Let me get you caught up. For nearly my entire life, I had struggled with insecurity regarding my weight and I used food to comfort myself. Eventually, after failing by my own attempts, I had my mouth figuratively sewn shut. A few months after bariatric surgery, the most “solid” food I could eat was eggs and I was beginning to gag on them. So you can imagine how happy I was. Then, it got worse. Much worse.
I don’t remember exactly how it started, but I started throwing up a lot more often. I found myself with that painful feeling of, “something is stuck,” nearly every time I ate. By that point in my recovery, I should have been healed and past that unless I ate something that was ill-advised.
I started chewing more, reverting to the more liquid foods, but before long, NOTHING stayed down. Actually, it wouldn’t even GO down. After about a week, I had to call the surgeon. The lady who answered my call acted like this was totally routine and practically diagnosed me over the phone. Scar tissue had likely closed my gullet almost entirely. Oh. Is that all?
She scheduled me for a scope where they would determine if that was, in fact the issue, and if it was confirmed, would re-open my craw. During the out-patient procedure, I would be given the kind of medicine that doesn’t completely knock you out, but makes you really loopy and erases your short-term memory (like Nyquil). But when I came to, they confirmed that the diagnosis was correct and had been treated.
I could eat again! But still, of course, not like before. But after several days of hardly any nourishment, my body was quite literally starving. Able to swallow again, I recommenced my recovery…
…until it happened again.
I tried to deny it, but the symptoms were the same. Within weeks of having the first procedure, I was again gagging on everything I tried to eat. Again, I called the surgeon, expecting the nurse to be shocked! They would probably want to publish an article about me because this had to be unusual indeed! But, no. “Oh, yeah,” she said dismissively, “It probably happened again. It’s pretty common, really.”
Well, for me, it was anything but common. Another day-long out-patient procedure. Another drug trip where God only knows what I said (and I fear there is video, just waiting to be used to blackmail me), another avenue for doubt and depression creep back into my life. Hungry, depressed, malnourished, and still fat — this is everything I had hoped for!
I can’t be sure, but I think that time, they were a little more aggressive in removing the scar tissue, because I remember going to a restaurant on the way home and eating bacon and fried eggs. I promptly threw them up, but the did go down first. This was, of course, after I absolutely insisted that David stop at the local car wash on 10th Street in Noblesville and have our car detailed inside and out — true story. I was still on drugs, but apparently scared him enough that he didn’t resist.
But I did heal much more quickly this time, and to my great bliss, I very soon found myself able to eat a wider variety of foods. I realized this could be dangerous, but I was so HUNGRY — both for nourishment and for the familiar comfort given me by my favorite foods — that I didn’t really care.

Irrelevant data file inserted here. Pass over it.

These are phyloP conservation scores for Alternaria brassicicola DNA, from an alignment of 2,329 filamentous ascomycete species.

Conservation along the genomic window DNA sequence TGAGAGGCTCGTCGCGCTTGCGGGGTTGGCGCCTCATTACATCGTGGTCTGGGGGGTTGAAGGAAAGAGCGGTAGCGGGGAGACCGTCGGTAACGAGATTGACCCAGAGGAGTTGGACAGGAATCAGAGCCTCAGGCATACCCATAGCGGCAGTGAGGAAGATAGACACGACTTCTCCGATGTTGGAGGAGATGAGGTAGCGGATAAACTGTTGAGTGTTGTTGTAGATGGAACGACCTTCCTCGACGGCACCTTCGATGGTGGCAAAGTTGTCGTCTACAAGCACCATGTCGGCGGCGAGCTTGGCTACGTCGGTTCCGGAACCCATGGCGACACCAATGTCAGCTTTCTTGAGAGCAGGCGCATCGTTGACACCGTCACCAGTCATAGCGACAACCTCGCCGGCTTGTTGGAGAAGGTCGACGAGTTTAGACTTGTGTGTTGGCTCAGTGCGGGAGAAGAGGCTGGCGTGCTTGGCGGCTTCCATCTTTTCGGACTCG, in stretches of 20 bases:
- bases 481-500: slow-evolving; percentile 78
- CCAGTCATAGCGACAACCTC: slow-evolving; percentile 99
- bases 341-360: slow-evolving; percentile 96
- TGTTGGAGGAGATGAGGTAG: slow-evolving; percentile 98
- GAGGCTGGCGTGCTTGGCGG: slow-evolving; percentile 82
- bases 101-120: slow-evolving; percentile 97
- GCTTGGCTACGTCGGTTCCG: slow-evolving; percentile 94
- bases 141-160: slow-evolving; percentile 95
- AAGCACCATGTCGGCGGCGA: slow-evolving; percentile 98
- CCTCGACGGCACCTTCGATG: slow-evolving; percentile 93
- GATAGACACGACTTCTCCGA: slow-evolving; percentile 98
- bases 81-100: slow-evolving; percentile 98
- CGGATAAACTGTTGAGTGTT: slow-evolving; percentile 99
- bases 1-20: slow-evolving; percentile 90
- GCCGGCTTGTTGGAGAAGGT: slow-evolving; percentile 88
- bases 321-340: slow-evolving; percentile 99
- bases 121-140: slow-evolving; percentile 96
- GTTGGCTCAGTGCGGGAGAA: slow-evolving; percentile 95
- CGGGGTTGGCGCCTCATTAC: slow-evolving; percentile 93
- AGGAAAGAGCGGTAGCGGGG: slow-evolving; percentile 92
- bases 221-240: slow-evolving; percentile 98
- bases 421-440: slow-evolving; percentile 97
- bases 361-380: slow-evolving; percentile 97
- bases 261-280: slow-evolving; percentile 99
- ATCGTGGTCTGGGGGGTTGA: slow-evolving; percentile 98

I was still restricted by the size of my stomach as to how much I could eat at a time, so I continued to lose weight, but not as quickly. My weight loss eventually plateaued altogether about 18 months after surgery, but I was still technically considered overweight, though no longer morbidly obese. I wish I had journaled my weight because I don’t remember the exact time line, bu when my weight loss plateaued, I was hovering between 140 and 150 pounds. At 5’2″ tall, that was still more than ideal. I felt better, no longer felt HUGE, and would have been perfectly satisfied to stop right there. But I didn’t. (More about that in a minute.)
I read somewhere that the #1 weight-related health problem in the United States is malnutrition. I don’t know if it’s true, but it made me think. Even when I weighed nearly 300 pounds, I was malnourished because in all those thousands of calories I shoveled down my throat every day, I wasn’t giving my body the nutrients it needed to thrive and be healthy, and I was giving it even less when my intake was severely restricted.
I wasn’t very good about following my supplement regiment — I didn’t get nearly enough protein, so I lacked muscle tone. I wasn’t eating healthy fats, so my skin was dry and pasty looking. I got tired of gagging on the multi-vitamins and chewable calcium tablets and my hair began to thin a little. My nails became brittle and even though I felt better since I wasn’t carrying around so much extra weight, I was tired and sometimes had trouble focusing.
This is the worst part. This is the worst complication of all. This is where I realized I hadn’t really changed anything at all. Less than two years after having surgery, I started to put weight back on. What had fluctuated between 140 and 150 pounds was suddenly staying steadily in the 150’s, then 160’s.
I remembered sitting in the information seminar before my surgery, being told how many patients put back on some, all, or even more than the weight they lost. I remember thinking, “how foolish can they be to go through all that and end up right back where they started.”
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